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Updates from Siemens

Rocket Lab to use Siemens software to explore new frontiers of space
Siemens – Rocket Lab plans to implement Siemens hi-tech industrial software to help digitally manage the lifecycle needs of the business. The software is from the Xcelerator portfolio, which is from Siemens Digital Industries Software and includes Teamcenter®, the world’s most widely used digital lifecycle management software, and NX™ software for computer-aided design (CAD) and manufacturing.

This announcement comes as Rocket Lab prepares to integrate all its design, engineering and production systems to establish an end-to-end digital thread that enables increased transparency and efficiency across various offices.

Speaking on the decision, Rocket Lab’s Vice President of Global Operations, Shaun O’Donnell, said: “As we’ve grown, so has our production capacity and the platforms associated with various products and processes. Using Teamcenter, we’ll be able to combine various aspects of data related to the same part, assembly and system to maintain a single source of truth across the life cycle of the product. Also, as we grow, NX will give our designers increased performance and stability to cope with larger assemblies.”

“Investing in the right digital platforms that allow us to easily scale with growth is critical to the sustainability of our business. With offices around the world, we rely heavily on the access of relevant information that impacts the efficiencies of our production processes,” said Mr. O’Donnell. more>

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Project and system

There are two ways of seeing order in the world: as a spontaneous system or as an intentional project. Which way lies freedom?
By Paul Kahn – Once we are alert to the distinction of ‘project’ and ‘system’, we see that it is by no means unique to law. These two pictures dominate our accounts of order. Traditionally, those accounts extended into the natural order: is nature God’s project or a spontaneous system? Today, the duck/rabbit problem of ‘project’ and ‘system’ presents itself whenever we give an account of the human world, from the individual to the society. Do we make ourselves according to an idea or do we realize an inner truth of ourselves?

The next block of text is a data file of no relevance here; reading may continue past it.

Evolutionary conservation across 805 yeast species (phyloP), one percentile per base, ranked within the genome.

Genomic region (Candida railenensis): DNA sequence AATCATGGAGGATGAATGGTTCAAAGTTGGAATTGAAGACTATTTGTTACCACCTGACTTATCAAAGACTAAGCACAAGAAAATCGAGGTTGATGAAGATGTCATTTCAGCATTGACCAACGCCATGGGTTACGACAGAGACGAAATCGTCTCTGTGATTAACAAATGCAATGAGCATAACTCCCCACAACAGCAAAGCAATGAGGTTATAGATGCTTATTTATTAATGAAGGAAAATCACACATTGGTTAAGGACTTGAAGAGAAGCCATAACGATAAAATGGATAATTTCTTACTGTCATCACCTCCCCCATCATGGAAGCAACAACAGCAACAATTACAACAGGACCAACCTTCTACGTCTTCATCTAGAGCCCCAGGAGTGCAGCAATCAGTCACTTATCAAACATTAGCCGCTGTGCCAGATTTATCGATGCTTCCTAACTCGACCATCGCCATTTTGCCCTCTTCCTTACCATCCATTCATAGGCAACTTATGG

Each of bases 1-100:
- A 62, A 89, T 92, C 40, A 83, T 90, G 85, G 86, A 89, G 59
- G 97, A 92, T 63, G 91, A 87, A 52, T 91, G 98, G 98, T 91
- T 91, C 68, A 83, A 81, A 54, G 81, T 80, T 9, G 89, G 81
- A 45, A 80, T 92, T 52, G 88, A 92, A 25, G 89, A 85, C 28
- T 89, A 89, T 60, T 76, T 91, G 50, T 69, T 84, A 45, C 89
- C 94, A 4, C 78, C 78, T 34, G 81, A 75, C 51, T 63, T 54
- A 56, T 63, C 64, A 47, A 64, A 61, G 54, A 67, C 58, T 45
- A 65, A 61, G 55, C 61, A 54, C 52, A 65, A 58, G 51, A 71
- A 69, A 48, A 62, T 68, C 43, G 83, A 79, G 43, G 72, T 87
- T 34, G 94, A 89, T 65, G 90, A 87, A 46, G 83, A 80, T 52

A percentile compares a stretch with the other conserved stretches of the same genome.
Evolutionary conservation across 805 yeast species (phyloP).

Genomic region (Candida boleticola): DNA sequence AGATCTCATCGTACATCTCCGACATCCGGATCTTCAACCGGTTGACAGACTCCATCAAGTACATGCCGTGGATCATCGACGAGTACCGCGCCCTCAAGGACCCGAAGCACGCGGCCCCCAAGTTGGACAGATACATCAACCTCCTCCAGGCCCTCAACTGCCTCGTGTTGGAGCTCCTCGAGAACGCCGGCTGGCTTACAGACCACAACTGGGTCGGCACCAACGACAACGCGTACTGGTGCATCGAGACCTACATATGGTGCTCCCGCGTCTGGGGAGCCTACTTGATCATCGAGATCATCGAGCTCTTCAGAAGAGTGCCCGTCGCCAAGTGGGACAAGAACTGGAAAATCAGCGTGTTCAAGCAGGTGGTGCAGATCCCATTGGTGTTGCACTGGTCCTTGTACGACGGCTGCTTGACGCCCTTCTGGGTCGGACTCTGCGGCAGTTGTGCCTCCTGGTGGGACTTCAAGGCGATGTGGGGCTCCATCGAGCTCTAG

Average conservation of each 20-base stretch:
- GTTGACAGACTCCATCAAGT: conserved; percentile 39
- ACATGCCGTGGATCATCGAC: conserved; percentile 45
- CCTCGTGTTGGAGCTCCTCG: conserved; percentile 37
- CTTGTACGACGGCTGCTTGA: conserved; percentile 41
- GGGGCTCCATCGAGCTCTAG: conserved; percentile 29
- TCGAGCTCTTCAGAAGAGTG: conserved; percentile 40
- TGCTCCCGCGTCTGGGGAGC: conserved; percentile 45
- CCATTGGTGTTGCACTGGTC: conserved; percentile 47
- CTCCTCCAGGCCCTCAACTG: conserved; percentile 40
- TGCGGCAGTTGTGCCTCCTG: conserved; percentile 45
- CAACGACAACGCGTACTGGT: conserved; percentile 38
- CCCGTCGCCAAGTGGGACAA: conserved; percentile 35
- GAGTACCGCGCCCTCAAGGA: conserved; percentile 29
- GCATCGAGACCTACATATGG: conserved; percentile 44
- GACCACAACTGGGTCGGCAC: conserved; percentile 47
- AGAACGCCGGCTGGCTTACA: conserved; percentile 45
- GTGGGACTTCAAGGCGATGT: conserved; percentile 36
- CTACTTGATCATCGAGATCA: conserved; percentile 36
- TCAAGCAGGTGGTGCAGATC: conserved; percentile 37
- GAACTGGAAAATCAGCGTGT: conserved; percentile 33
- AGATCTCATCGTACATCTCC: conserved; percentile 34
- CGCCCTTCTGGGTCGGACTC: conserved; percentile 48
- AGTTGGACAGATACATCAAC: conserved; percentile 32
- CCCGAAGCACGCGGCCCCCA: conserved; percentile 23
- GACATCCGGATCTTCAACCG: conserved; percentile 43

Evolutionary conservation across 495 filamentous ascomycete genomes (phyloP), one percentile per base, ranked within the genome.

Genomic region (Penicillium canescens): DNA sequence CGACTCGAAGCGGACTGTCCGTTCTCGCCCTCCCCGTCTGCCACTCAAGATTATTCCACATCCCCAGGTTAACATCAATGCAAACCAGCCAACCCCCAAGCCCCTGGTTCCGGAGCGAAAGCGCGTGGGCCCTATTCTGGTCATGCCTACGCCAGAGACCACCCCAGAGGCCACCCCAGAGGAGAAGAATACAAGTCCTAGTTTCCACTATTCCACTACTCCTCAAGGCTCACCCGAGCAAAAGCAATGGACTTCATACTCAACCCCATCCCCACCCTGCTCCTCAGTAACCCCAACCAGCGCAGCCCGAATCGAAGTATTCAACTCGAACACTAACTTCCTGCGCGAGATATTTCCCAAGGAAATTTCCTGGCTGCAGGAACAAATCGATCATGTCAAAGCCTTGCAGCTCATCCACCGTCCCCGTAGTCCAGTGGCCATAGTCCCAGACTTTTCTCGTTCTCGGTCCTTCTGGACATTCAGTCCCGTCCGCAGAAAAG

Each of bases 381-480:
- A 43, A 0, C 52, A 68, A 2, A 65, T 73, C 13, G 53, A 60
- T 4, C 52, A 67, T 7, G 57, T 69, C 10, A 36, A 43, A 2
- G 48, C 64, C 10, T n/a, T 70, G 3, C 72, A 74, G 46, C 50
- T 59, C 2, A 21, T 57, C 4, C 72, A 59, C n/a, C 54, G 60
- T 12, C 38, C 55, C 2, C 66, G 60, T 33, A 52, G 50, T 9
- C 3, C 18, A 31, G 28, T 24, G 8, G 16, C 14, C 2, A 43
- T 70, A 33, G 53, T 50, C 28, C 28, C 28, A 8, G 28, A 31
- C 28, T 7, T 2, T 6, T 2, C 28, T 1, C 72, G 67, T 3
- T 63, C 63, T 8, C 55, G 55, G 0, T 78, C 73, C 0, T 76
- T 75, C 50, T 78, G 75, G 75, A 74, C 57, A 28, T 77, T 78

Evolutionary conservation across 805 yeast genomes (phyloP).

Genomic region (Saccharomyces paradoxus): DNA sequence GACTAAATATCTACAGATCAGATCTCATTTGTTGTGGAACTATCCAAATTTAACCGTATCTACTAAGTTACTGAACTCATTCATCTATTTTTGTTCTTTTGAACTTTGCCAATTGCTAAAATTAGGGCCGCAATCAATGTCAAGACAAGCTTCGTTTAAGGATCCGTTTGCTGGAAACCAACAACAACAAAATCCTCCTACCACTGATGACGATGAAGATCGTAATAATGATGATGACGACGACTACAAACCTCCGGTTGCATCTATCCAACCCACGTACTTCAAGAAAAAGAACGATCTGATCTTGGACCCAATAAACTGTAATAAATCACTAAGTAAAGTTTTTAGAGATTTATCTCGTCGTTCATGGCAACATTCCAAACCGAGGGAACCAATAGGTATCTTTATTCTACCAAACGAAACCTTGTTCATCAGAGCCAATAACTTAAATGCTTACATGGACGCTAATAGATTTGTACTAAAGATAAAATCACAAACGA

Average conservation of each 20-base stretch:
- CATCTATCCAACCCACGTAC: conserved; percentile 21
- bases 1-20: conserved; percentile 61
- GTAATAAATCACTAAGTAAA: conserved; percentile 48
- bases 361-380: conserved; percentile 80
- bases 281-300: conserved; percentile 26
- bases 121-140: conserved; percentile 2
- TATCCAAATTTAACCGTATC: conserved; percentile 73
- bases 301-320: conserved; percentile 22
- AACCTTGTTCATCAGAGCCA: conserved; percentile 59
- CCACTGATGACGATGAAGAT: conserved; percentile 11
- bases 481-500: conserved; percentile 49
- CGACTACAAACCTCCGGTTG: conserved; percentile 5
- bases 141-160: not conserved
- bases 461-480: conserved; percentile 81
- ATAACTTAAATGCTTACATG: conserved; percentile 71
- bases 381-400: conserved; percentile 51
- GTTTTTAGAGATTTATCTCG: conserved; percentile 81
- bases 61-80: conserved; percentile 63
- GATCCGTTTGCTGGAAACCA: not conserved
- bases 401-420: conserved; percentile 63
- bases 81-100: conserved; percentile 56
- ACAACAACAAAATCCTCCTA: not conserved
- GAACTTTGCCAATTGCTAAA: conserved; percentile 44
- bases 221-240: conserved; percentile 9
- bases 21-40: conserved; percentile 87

The social sciences approach society as system; the regulatory state imagines it as project.

The picture of a project offers the simplest explanation of the origin of order. Projects can extend from an individual artisan to a creator god; they can involve objects in the world (eg, a house) or social structures (eg, a corporation).

A legislature has law-creation as its project; a people can take up the project of creating a constitution. A project has a beginning in the action of a free subject. That subject explains his project by referring to his intentions. Those intentions can reflect a well-thought-out theory or simply the agent’s interests.

Projects are the way in which a free agent occupies the world. An animal will look for food, but it will not plan its dinner. A bird might build a nest, but that is not a project because the bird could not have decided to experiment with a new design. It could not have been other than it is. That ‘might have been’ is critical to projects and thus to freedom.

In a world of projects, we are always thinking of what we might do, what we might have done, and what we might do better. Projects are successful when they meet their goals; they are redesigned when they fail. Projects then, whether of law or anything else, put at stake not just an idea of order, but also an idea of freedom. Freedom ends where projects end.

Systems have the capacity for maintenance and some ability of repair. An injured organism can heal itself; a market in disequilibrium can return to equilibrium. Of course, some systemic disturbances are beyond these capacities: systems do die.

Projects, though, ordinarily have no such capacities of repair. When a watch breaks, we take it to the watchmaker for repair. When legislation fails, we go back to the legislature for a new plan. Today, artificial intelligence is challenging that distinction precisely to the degree that we can teach machines to learn and to respond. more>